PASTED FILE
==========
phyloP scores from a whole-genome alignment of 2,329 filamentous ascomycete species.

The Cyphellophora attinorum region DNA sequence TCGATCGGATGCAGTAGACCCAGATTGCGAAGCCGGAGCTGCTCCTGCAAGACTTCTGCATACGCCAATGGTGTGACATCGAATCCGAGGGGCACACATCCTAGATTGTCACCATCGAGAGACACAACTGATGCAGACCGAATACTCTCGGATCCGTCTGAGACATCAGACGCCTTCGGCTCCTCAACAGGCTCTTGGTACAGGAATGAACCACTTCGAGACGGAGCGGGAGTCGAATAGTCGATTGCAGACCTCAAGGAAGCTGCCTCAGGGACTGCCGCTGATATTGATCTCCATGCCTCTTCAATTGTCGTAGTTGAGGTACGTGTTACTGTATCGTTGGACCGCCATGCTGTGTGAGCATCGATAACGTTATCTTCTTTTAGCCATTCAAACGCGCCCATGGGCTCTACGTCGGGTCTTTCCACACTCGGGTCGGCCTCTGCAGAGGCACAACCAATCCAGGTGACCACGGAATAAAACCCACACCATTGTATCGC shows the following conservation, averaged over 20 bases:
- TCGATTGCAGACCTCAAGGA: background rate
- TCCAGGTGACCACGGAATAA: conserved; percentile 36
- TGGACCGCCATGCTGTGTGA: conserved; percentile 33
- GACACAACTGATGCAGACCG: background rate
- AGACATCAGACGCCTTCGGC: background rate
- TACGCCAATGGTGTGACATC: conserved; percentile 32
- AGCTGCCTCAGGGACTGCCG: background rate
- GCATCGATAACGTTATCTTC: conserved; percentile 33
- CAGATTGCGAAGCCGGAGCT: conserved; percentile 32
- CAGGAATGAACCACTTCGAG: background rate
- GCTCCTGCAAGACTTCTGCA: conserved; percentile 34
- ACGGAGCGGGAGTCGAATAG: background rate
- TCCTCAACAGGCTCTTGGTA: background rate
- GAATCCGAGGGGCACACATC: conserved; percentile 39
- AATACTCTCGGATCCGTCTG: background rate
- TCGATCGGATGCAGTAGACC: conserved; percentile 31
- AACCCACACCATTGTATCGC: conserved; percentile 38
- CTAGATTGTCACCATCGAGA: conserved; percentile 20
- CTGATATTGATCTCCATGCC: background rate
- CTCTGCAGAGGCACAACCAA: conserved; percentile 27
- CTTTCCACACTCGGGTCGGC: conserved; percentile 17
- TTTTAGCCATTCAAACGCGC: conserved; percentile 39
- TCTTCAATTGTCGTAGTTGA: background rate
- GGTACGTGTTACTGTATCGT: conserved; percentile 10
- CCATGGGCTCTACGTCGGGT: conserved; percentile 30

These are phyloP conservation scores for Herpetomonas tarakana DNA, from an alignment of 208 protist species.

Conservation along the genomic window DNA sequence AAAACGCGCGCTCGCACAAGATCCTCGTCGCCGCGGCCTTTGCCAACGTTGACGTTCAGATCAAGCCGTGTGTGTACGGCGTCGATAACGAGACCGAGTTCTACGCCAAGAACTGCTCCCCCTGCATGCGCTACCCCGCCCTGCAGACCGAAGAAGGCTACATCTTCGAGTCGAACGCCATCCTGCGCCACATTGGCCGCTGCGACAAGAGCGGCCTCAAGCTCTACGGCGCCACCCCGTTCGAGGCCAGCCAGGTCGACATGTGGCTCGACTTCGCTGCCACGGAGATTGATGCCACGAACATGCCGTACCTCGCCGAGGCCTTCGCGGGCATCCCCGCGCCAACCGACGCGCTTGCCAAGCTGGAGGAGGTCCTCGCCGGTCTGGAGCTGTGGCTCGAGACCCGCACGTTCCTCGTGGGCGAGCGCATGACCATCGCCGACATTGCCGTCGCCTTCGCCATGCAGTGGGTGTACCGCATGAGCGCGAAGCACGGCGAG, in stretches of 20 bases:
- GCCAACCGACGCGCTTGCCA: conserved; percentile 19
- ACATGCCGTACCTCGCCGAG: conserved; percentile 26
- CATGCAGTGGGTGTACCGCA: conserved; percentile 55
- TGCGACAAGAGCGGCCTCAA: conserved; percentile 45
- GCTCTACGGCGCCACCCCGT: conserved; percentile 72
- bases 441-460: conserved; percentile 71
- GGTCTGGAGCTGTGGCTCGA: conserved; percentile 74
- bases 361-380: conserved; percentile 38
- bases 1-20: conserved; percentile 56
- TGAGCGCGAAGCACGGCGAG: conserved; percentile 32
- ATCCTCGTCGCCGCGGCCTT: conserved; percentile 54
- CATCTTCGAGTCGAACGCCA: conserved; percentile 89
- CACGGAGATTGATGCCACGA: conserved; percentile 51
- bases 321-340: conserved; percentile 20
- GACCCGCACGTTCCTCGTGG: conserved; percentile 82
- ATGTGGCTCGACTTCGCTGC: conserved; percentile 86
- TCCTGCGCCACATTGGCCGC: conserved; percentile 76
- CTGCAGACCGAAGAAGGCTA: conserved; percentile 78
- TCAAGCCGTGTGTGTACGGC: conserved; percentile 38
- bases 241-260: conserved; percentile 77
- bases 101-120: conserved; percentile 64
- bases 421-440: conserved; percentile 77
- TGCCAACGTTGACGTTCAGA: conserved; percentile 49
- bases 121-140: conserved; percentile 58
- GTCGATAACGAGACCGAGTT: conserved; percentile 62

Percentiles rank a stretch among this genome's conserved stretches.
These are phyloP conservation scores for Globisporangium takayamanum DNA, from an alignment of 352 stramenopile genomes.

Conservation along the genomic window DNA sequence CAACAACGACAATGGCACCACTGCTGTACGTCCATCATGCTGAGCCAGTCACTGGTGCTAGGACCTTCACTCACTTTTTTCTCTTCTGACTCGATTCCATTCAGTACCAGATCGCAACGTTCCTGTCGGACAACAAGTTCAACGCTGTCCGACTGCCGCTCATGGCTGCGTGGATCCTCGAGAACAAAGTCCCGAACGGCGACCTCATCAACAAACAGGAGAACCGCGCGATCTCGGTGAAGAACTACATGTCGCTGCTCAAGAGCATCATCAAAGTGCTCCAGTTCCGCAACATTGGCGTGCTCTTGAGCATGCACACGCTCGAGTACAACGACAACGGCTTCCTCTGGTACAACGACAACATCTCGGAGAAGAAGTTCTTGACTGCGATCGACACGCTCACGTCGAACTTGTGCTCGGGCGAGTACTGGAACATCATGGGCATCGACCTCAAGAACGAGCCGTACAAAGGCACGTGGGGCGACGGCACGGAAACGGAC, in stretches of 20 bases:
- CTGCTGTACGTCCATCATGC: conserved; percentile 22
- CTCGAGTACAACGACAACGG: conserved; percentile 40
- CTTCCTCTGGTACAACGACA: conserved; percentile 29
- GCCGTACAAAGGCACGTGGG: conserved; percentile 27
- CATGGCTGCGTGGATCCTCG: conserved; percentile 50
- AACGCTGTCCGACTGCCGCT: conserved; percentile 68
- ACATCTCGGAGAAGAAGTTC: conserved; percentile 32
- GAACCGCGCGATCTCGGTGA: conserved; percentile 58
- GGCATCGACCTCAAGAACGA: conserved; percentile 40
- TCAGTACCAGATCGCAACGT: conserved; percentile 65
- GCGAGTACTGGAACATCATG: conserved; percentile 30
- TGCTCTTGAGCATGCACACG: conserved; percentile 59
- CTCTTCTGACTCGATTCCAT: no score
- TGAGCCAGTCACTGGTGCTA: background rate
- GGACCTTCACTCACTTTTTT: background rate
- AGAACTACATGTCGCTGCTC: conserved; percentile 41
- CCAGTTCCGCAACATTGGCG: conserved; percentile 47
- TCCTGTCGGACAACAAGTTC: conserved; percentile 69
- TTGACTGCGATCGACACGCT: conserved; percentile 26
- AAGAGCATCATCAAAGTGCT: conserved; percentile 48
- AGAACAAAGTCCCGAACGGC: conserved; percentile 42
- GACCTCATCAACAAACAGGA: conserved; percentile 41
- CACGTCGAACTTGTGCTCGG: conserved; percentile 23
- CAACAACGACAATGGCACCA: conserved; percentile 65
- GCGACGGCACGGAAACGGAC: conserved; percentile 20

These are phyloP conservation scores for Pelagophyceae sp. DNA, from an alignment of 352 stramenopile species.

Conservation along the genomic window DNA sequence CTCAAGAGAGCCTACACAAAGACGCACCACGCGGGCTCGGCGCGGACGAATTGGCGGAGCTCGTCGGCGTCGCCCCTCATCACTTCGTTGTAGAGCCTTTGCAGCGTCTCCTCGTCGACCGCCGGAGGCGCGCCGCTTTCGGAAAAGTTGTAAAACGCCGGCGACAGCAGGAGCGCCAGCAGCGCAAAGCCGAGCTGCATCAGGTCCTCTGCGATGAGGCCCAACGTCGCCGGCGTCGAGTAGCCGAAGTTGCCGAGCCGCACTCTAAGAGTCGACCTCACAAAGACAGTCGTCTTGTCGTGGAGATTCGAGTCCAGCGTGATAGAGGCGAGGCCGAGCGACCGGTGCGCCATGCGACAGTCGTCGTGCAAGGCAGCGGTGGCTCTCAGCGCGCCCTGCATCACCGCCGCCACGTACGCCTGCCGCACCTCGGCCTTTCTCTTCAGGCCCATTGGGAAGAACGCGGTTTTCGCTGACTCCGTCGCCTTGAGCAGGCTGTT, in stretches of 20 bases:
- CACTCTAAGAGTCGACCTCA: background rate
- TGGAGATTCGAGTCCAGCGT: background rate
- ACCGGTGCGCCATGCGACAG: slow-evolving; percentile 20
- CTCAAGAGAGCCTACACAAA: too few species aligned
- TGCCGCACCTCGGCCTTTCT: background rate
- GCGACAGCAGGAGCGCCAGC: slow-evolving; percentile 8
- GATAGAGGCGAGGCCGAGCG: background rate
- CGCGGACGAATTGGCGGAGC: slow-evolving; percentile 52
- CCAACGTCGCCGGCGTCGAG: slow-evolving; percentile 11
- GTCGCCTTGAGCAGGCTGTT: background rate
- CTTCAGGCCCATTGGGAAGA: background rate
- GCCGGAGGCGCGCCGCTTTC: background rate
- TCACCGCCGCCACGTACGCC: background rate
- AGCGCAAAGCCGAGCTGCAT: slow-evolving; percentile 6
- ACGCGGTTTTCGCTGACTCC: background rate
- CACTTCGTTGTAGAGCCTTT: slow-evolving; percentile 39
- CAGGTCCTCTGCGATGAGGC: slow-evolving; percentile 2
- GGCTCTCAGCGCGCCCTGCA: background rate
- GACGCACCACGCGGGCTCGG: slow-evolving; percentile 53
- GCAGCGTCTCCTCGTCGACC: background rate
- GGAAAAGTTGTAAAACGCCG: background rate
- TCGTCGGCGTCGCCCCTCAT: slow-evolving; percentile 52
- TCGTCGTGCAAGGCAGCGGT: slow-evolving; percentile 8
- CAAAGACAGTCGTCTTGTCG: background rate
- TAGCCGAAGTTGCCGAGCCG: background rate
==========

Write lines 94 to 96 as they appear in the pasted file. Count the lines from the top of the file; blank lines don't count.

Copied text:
- GTCGCCTTGAGCAGGCTGTT: background rate
- CTTCAGGCCCATTGGGAAGA: background rate
- GCCGGAGGCGCGCCGCTTTC: background rate